More updates to come after we hire a carpenter!

Office Space: Getting Ready

Alec is always a busy bee and he’ll be writing the third and presumably final installment to his trilogy this year, so it was important to make his office into a place where he can work comfortably. Up until now, the room had consisted of his desk, a leather club chair, two bookshelves (all from our previous apartment) and hundreds of books stacked on the floor.










Our plan is to hire a professional to install floor-to-ceiling shelves in the office. We had considered building them ourselves, but the task of getting so many shelves properly aligned was pretty daunting for rookie homeowners like ourselves. We do want to paint the room, though. And this meant clearing all the furniture.

The emptied bookshelves, club chair, swivel chair and file cabinets went into the mostly empty room we call “Natalie’s Room” because our niece naps there when she comes over to hang out. The desk and all the books went into the guest room, making it look like a used bookstore run by a couple of lunatics.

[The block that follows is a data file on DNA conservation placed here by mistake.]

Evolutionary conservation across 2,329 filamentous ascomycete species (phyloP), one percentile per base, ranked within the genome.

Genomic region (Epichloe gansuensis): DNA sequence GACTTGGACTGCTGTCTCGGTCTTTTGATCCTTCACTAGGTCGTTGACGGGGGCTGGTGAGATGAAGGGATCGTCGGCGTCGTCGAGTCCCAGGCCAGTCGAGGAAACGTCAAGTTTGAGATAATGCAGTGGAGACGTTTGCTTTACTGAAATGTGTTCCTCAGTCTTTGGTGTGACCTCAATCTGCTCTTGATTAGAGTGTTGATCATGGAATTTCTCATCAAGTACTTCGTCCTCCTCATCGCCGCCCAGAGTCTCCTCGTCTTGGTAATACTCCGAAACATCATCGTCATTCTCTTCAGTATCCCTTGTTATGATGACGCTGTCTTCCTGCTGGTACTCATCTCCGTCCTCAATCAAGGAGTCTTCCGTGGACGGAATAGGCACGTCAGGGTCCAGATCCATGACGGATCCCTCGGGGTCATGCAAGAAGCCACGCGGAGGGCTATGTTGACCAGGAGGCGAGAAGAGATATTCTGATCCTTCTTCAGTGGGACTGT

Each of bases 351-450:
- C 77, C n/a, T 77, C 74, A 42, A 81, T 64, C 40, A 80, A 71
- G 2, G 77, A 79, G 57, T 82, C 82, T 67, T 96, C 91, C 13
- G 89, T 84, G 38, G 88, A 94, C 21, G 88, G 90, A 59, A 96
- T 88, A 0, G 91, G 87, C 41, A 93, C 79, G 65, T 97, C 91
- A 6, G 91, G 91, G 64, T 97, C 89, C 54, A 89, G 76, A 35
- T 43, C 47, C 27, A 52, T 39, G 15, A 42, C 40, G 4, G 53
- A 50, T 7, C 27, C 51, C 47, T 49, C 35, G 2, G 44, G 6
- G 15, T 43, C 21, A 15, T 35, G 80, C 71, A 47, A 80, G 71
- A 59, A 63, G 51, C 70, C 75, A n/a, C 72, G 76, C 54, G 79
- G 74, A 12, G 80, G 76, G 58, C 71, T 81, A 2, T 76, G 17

While I shuffled books across the hallway, Alec removed a wall-to-wall display shelf/plate rail thing. The new power drill he got from my brother and sister-in-law for Christmas proved useful for removing the big board, supports and beadboard. Here’s a photo with the shelf already taken down:

I helpfully removed nails from the boards, a task I performed while wearing Winnie the Pooh slippers as protective footwear. (My mom found these slippers in my childhood bedroom and brought them over. She is really determined to get rid of my old clutter now that I have an entire house to store stuff in!)

Back in the room, Alec also took down a bunch of glow-in-the-dark stars and planets that were stuck on the ceiling. We’ll tackle that later.